"Allentown" by Billy Joel, an acoustic cover by Mike Massé, featuring Bryce Bloom.
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This is one of my favorite Billy Joel songs. This is one of *everybody's* favorite Billy Joel songs. It is a masterful combination of melody and lyrics. I love how he avoids a typical verse/chorus structure. It all just sort of flows, but with a rhythm and cadence, and repetition of key phrases and sections.
This song took a little longer than usual for me to prepare to record/film, because there are a lot of lyrics (and enough fore-mentioned repetition of similar phrases to trip you up), and a lot of chord changes. It was not so easy to record three good takes (that's usually my goal, to give me a few to choose from) where I got all the words and chords correctly. It all comes at you at a steady pace, but it requires focus to remember what happens when, even when you know the song as well as I do, having heard it for much of my life. And the song is long enough that holding focus while performing the song over and over again provides its own challenges.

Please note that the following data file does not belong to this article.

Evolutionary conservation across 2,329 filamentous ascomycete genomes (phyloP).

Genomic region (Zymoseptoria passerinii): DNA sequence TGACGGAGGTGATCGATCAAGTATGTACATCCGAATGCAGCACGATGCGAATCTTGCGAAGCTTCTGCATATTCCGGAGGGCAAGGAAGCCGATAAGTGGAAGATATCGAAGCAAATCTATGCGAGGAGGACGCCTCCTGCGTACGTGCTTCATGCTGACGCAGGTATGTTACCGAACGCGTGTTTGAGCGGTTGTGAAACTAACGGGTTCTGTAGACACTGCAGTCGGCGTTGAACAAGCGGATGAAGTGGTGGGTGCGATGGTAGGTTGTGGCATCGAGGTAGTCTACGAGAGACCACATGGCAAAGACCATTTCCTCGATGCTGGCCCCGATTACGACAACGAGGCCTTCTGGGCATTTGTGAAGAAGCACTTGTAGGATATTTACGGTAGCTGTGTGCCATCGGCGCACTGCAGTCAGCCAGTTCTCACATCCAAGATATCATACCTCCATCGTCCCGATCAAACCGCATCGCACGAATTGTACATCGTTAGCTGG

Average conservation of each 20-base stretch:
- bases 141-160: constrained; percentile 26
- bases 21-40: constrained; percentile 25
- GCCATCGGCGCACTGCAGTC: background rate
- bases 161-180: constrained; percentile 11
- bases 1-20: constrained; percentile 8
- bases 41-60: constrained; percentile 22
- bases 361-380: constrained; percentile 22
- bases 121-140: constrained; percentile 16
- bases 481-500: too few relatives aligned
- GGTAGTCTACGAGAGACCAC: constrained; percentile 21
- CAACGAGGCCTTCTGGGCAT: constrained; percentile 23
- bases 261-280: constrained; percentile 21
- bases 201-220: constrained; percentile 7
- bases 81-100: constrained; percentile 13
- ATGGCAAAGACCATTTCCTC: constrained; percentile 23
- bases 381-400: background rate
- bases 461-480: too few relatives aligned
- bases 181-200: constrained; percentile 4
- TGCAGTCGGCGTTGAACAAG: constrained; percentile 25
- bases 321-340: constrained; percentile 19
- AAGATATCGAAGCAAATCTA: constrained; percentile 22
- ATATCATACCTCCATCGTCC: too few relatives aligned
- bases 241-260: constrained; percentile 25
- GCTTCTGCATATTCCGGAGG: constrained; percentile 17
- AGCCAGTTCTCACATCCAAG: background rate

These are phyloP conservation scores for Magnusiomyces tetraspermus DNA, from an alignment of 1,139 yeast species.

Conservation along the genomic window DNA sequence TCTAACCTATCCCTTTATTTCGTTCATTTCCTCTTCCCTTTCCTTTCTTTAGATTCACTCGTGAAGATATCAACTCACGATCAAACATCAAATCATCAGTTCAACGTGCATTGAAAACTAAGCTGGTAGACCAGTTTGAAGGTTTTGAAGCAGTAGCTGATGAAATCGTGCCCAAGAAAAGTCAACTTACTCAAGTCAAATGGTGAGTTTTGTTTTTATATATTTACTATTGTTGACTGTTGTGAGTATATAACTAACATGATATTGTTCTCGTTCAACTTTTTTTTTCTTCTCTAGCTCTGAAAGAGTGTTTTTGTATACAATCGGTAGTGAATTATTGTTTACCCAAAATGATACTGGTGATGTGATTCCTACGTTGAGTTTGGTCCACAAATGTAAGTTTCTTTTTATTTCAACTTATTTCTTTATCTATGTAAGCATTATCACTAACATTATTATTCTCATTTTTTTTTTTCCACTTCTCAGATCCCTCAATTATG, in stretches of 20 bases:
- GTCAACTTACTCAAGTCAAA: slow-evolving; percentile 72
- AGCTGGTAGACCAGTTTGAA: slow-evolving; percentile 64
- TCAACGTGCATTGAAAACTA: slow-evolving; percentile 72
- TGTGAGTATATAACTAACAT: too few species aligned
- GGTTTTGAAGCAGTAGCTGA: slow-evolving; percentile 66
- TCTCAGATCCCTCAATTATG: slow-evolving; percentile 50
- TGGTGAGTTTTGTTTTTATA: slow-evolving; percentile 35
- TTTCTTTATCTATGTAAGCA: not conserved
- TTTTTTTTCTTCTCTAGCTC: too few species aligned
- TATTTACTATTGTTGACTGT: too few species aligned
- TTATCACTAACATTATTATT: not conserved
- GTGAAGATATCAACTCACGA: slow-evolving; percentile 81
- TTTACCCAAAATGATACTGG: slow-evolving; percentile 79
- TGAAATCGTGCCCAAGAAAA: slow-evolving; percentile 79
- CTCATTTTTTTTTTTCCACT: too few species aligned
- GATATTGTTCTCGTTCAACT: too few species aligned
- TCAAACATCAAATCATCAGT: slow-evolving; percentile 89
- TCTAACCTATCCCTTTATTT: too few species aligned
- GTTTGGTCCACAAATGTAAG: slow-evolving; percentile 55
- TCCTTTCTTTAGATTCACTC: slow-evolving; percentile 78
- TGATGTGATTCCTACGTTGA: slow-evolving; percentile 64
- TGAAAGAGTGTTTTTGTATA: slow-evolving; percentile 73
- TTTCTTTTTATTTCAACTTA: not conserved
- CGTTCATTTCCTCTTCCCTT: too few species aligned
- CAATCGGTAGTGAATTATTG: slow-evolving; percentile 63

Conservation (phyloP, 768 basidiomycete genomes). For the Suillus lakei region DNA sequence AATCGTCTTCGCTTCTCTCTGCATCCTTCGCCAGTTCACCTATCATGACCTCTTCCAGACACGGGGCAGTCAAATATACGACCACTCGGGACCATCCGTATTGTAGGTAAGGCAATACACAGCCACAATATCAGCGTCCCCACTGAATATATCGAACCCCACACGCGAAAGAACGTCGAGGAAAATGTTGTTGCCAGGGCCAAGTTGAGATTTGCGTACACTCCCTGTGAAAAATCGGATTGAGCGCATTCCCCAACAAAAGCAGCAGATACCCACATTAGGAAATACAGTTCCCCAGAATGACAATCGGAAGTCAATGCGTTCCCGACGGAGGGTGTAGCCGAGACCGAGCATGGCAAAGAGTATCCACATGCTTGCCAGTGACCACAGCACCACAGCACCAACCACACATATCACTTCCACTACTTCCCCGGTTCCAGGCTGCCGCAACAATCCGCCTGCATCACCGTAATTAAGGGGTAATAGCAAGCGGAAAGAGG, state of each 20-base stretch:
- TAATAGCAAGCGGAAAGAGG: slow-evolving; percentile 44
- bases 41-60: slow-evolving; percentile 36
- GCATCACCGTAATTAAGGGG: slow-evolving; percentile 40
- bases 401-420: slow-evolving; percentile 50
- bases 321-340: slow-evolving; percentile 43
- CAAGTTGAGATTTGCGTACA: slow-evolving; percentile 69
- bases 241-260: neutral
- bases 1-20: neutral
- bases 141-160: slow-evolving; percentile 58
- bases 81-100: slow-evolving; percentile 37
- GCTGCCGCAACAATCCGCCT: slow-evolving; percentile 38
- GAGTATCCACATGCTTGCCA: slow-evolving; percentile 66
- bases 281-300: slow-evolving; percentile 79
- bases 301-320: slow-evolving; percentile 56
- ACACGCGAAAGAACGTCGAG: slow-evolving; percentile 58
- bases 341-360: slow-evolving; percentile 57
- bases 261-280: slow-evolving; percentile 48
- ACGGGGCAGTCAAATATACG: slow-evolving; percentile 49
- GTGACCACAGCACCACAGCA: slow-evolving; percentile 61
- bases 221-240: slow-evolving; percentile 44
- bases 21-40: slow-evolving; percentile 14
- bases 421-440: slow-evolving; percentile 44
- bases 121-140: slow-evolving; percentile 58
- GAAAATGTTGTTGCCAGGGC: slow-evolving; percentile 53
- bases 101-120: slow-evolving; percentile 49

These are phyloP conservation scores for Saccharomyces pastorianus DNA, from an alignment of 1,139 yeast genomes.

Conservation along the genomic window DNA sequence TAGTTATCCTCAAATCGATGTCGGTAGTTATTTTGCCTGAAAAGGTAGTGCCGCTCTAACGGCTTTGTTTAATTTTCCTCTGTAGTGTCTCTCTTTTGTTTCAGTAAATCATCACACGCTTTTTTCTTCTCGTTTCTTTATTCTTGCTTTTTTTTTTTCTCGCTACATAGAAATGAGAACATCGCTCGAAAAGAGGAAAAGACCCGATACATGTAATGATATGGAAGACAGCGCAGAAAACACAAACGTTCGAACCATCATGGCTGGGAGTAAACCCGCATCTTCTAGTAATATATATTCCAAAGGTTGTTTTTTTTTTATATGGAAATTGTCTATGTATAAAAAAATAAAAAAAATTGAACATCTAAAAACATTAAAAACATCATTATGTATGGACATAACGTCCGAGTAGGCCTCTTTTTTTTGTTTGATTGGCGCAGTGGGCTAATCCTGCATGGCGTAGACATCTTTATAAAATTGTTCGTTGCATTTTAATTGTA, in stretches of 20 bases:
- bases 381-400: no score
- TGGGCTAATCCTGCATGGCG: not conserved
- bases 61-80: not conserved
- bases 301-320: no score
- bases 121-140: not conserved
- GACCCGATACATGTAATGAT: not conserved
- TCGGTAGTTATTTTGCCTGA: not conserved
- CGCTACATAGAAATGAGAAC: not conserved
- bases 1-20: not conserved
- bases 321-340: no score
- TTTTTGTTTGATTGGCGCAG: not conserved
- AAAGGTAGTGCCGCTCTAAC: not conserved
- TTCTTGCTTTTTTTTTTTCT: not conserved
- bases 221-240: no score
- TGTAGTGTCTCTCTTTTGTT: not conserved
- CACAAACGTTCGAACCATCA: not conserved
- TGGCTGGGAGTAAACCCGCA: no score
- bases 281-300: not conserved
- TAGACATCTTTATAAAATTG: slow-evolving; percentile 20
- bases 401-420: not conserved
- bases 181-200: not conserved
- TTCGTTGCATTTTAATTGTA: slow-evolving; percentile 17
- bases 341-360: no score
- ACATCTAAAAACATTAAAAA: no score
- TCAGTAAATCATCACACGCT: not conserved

One of the appeals of this song is the juxtaposition of the rather upbeat music with lyrics that are decided less so. They wistfully recall a bygone, more prosperous blue-collar age. The lyrics are perhaps more relevant today than ever, as the future waits for no person or industry, and automation and efficiency rule the day. Many are left behind, and others left with the prospect of being worse off than their parents managed to be. Yet this song is in a major key, and the tune is jaunty and catchy. So let's hear it again, and forget our troubles for another four minutes. As long as there is music, there is hope!
Thanks to Bryce Bloom for playing bass on it. We pulled this together rather quickly over a couple of days, and I appreciate him being flexible with getting this scheduled and done.
He sounds great.
A note about sound effects: I bought a sample of a pile driver noise and time-stretched it, applying it where it was used in the original. The opening whistle sound effect is actually pretty common, it seems.
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